"I’m really proud of the team for delivering a complex, international multi-centre trial so quickly. I hope our results will soon be incorporated into clinical practice so that as many men with suspected prostate cancer as possible can benefit. Our vision is that every man who needs a prostate MRI should be able to get a high-quality one."

Dr Matthew Hobbs, Director of Research at Prostate Cancer UK, said: "It’s rare to see results like this that deliver impact for men so quickly after funding the research. MRI has already revolutionised prostate cancer diagnosis, and we’re thrilled to have funded this study that could further improve diagnosis for men across the globe.

"These results mean that men could now be given quicker scans, that are just as good, don’t require an injection and are cheaper to perform. This will allow more men to benefit from a better, more accurate diagnosis at a lower cost to healthcare systems not only in the UK, but worldwide. Crucially, this team has also produced guidelines to help hospitals improve the quality of their scans to such an extent that these new, quicker scans can be just as effective as the old ones.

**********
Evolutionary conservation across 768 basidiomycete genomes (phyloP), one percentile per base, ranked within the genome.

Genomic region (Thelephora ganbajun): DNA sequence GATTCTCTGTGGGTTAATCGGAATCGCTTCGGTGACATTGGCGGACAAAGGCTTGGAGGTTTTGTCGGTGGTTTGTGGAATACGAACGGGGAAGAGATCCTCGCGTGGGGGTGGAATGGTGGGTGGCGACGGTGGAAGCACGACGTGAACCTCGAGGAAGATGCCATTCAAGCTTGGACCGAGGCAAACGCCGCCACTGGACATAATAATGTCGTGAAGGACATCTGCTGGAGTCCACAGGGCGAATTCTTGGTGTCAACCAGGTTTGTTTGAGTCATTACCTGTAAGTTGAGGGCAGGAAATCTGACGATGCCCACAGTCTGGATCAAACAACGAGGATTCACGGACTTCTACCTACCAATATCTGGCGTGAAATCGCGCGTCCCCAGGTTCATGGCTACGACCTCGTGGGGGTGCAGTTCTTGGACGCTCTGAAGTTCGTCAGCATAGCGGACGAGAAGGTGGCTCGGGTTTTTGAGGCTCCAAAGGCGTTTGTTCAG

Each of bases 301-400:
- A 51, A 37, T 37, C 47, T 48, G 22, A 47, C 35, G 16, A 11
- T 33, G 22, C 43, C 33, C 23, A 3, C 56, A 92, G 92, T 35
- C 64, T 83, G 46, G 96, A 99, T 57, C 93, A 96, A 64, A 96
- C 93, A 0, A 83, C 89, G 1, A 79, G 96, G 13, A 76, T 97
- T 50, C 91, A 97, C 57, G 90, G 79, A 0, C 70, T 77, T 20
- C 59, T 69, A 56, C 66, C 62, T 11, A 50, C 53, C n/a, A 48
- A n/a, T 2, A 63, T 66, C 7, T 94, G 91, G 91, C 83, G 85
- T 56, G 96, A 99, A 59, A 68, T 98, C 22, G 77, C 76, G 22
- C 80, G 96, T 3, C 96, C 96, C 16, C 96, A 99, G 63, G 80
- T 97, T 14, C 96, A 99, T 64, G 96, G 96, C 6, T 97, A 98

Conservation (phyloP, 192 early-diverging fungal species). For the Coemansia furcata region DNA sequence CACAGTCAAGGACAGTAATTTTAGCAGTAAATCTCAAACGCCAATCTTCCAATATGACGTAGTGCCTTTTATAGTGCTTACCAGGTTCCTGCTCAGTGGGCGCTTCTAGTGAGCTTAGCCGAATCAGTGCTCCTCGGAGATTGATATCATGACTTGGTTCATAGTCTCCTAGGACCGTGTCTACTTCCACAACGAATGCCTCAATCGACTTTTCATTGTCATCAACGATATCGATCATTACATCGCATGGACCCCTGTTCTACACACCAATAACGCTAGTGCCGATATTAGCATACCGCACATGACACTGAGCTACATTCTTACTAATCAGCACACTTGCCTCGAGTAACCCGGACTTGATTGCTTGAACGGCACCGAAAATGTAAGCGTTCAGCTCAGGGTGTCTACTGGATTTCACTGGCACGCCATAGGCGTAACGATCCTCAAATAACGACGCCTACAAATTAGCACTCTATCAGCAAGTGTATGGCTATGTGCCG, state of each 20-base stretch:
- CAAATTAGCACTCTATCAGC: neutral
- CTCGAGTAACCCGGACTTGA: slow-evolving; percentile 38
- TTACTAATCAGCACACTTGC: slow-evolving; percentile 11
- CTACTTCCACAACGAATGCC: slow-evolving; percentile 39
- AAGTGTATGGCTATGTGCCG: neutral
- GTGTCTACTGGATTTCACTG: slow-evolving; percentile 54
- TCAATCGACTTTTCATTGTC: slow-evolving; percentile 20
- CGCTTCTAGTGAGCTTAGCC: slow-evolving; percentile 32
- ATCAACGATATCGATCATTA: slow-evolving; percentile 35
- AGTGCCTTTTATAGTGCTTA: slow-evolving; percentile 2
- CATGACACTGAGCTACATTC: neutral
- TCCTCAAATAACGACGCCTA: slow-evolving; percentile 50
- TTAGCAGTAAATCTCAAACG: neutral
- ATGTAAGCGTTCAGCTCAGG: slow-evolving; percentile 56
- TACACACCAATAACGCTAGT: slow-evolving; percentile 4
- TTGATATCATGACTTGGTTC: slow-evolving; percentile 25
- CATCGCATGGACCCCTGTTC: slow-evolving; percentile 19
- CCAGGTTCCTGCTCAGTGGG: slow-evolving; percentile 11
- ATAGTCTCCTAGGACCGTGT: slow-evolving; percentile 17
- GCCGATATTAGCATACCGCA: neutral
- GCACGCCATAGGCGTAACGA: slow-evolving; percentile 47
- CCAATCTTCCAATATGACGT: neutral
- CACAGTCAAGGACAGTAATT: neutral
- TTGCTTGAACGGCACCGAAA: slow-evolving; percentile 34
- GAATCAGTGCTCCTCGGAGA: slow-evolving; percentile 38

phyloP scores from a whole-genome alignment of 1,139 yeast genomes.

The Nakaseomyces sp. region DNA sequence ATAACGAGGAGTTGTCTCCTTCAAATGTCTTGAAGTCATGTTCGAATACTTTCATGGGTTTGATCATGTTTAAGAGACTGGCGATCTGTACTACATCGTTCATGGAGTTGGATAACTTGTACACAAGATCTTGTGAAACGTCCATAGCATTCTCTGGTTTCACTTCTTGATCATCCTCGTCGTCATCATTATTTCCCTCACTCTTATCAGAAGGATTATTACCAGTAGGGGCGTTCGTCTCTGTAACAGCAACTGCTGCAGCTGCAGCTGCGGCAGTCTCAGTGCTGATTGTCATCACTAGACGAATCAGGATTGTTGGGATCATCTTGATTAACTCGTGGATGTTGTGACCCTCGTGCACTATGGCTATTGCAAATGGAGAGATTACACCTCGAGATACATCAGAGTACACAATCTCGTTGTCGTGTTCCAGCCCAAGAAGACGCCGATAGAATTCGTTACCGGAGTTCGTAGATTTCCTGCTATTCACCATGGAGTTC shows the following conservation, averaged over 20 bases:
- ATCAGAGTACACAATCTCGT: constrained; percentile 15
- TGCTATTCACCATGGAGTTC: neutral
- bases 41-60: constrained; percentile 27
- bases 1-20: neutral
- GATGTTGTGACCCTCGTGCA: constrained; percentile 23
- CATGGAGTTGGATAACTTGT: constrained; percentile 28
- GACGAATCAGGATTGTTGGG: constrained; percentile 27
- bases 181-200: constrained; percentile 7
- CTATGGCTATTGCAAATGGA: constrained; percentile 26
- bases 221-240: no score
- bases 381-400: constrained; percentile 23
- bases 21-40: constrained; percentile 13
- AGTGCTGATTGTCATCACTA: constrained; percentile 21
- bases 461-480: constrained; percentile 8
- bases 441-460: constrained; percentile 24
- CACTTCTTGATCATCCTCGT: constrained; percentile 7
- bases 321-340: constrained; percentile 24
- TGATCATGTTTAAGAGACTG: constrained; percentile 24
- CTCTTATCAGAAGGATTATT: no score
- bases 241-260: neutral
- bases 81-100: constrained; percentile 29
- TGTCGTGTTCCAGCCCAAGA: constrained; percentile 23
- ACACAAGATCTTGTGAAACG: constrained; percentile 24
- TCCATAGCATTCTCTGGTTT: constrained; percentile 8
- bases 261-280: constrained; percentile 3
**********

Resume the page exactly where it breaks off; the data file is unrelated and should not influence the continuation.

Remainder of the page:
"It also highlights just how important it is not to rest on our laurels when we make progress, which is why Prostate Cancer UK will continue working to improve new treatments and technologies through investment in excellent research like this."

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Dr Matt Midgley

E: m.midgley [at] ucl.ac.uk